Ensemble Analyses of the Impact and Uncertainties of Global Change on Regional Air Quality in the U.S.EPA Grant Number: R833369
Title: Ensemble Analyses of the Impact and Uncertainties of Global Change on Regional Air Quality in the U.S.
Investigators: Lamb, Brian , Theobald, David M. , Guenther, Alex , Wiedinmyer, Christine , Mass, Clifford , McKenzie, Donald , Salathe, Eric
Current Investigators: Lamb, Brian , Guenther, Alex , Wiedinmyer, Christine , Mass, Clifford , McKenzie, Donald , Salathe, Eric , Chung, Sandra
Institution: Washington State University , Colorado State University , National Center for Atmospheric Research , USDA Forest Service , University of Washington
Current Institution: Washington State University , National Center for Atmospheric Research , USDA Forest Service , University of Washington
EPA Project Officer: Chung, Serena
Project Period: February 1, 2007 through January 31, 2011 (Extended to January 31, 2012)
Project Amount: $899,987
RFA: Consequences of Global Change For Air Quality (2006) RFA Text | Recipients Lists
Research Category: Global Climate Change , Climate Change , Air
This proposal builds on results from a current EPA global change project (RD83830962010). Our overall goal is to answer questions, as posed from our current project, related to the effects of global change on continental and regional air quality AND to include quantitative estimates of uncertainties as part of the answers to our research questions. We will employ an ensemble modeling approach with three specific objectives: 1) to develop a quantitative measure of the uncertainty in our modeling framework using ensemble modeling methods in comparison to current 1990-1999 observations; 2) to project these uncertainties into the future for the period 2045-2054 and quantitatively address the uncertainties that accompany projections of future emissions, both global and U.S., including changes in landcover, urbanization, biogenic emissions, and fire emissions; and 3) to continue to address our research questions that will determine the consequences of global change upon U.S. air quality.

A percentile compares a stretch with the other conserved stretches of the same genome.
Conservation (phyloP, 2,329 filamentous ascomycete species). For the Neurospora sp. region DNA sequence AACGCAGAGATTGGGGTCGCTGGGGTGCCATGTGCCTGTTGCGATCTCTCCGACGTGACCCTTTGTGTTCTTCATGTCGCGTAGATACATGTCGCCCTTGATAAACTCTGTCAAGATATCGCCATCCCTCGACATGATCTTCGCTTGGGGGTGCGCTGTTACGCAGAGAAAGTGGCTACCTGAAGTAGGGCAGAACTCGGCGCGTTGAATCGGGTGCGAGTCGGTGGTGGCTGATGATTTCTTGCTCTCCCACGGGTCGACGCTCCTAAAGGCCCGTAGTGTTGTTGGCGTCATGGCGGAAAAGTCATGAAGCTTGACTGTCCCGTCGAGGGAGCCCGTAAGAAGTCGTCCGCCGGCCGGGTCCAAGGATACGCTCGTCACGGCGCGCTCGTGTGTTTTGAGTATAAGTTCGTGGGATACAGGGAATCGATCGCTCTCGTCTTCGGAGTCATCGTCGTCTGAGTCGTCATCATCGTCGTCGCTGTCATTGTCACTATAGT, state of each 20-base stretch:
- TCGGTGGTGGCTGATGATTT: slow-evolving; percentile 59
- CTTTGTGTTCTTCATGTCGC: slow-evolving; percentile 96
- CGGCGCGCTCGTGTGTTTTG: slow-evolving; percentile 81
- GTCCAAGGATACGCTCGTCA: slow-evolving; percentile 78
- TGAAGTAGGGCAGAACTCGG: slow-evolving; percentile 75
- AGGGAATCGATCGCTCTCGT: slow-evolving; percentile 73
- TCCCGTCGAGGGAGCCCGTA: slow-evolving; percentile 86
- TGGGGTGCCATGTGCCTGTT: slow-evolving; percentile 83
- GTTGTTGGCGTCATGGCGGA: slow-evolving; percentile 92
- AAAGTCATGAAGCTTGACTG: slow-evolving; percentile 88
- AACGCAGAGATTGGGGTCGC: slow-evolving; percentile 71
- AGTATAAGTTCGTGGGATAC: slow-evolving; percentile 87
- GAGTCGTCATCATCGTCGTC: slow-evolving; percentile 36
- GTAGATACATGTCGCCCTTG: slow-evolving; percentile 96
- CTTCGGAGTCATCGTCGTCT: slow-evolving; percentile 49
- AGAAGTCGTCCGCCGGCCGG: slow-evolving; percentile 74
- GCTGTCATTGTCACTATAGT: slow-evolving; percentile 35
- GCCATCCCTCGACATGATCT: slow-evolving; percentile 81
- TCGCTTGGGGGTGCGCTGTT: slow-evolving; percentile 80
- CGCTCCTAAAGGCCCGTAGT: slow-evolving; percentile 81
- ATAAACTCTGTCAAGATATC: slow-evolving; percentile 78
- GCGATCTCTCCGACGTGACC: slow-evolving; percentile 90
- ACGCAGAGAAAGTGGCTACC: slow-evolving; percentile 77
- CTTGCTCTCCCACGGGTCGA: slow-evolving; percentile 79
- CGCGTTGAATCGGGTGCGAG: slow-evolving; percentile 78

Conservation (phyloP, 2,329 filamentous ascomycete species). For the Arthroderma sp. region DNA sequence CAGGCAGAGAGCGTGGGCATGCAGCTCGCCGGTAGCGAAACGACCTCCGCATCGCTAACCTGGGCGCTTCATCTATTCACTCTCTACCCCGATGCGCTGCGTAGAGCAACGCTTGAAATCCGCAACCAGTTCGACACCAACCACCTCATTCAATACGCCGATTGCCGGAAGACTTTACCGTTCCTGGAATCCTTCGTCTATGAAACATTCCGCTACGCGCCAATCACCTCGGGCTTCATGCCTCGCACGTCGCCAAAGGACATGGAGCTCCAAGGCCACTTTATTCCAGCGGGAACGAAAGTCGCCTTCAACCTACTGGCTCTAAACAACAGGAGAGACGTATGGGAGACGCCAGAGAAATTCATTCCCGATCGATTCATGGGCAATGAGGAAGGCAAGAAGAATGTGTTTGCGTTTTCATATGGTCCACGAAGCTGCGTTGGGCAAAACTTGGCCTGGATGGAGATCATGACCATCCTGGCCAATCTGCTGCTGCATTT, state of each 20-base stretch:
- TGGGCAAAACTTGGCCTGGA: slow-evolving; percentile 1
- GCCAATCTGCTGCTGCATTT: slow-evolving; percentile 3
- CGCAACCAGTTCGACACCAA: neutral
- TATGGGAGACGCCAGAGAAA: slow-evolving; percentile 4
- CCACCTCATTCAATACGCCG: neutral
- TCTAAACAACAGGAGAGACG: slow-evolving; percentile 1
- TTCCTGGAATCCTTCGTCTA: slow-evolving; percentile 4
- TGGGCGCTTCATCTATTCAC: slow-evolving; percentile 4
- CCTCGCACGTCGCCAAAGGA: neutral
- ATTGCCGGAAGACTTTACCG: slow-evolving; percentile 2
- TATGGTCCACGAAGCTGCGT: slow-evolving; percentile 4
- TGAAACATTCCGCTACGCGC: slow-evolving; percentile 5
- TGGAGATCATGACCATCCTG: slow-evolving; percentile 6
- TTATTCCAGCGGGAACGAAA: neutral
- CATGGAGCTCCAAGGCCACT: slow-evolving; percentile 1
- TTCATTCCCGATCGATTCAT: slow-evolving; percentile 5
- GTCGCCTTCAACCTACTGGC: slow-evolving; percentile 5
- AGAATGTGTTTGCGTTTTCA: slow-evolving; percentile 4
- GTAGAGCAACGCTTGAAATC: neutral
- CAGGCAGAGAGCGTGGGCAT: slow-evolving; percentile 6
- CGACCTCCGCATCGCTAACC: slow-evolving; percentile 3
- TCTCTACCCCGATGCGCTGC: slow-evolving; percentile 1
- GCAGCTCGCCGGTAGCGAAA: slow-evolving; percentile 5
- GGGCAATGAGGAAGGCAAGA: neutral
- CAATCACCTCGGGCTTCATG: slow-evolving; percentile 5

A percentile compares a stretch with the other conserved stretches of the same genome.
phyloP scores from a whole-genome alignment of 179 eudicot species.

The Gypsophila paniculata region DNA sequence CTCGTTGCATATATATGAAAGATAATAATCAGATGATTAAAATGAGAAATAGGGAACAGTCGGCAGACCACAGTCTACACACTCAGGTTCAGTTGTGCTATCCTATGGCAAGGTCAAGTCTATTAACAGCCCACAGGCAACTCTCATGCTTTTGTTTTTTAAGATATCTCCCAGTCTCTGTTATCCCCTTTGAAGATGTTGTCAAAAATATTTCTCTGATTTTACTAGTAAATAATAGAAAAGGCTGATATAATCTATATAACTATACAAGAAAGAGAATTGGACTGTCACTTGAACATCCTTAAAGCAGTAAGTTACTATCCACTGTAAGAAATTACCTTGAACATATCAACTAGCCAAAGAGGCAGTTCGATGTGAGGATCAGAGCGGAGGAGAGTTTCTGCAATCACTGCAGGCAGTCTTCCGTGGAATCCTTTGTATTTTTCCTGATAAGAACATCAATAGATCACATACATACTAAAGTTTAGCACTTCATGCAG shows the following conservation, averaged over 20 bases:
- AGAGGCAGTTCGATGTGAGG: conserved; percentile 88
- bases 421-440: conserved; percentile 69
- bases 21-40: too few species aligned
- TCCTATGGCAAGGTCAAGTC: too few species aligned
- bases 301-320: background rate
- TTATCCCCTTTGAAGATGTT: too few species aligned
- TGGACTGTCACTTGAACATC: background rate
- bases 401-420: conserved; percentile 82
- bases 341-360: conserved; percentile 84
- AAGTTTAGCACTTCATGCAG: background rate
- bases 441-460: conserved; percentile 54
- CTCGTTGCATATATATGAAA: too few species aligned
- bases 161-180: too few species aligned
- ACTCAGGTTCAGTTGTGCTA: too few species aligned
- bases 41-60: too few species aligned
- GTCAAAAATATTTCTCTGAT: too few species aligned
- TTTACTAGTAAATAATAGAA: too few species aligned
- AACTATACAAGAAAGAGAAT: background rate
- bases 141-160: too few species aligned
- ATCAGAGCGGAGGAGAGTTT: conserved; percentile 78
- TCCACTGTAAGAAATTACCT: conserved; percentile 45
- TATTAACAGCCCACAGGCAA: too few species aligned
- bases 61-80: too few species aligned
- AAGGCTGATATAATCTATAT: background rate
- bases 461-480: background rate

Our work plan begins with Bayesian analyses of GCM/WRF/CMAQ model configurations for a base climate period (1990-1999) to produce weighted ensemble members based upon their skill in representing observed climate and air quality. This analysis will reduce the number of ensemble members for future climate runs to those that provide significant skill to the overall composite. This reduced set will be combined with a range of potential emission scenarios in a factorial design, to predict both expected values and uncertainties in future air quality. The CMAQ model will enable us to estimate future air quality conditions in terms of photochemical gas ambient concentrations, levels of fine and coarse particulates, and the deposition rates of N, S, and Hg species. Modeling analyses using WRF/CMAQ will address the continental U.S. with 36-km grid resolution and the Pacific Northwest with 12-km grid resolution. An important aspect of the latter scale will be examination of future impacts in Class 1 wilderness areas, as specified in EPA’s Regional Haze Rule.
The primary products from this work will be model results for current and future decades for the U.S. and the PNW. These will encompass a number of model/emission scenarios so that quantitative estimates of the air quality impact and uncertainties associated with both modeling errors and emission scenarios will be obtained. The use of ensembles will provide a better overall understanding of the potential impact of global change on future air quality. Since we will focus on ozone and particulate matter and we will also address both ambient concentrations and deposition, our results should be of direct benefit to EPA and to our regional agency partners in the NW-AIRQUEST consortium in the Pacific Northwest.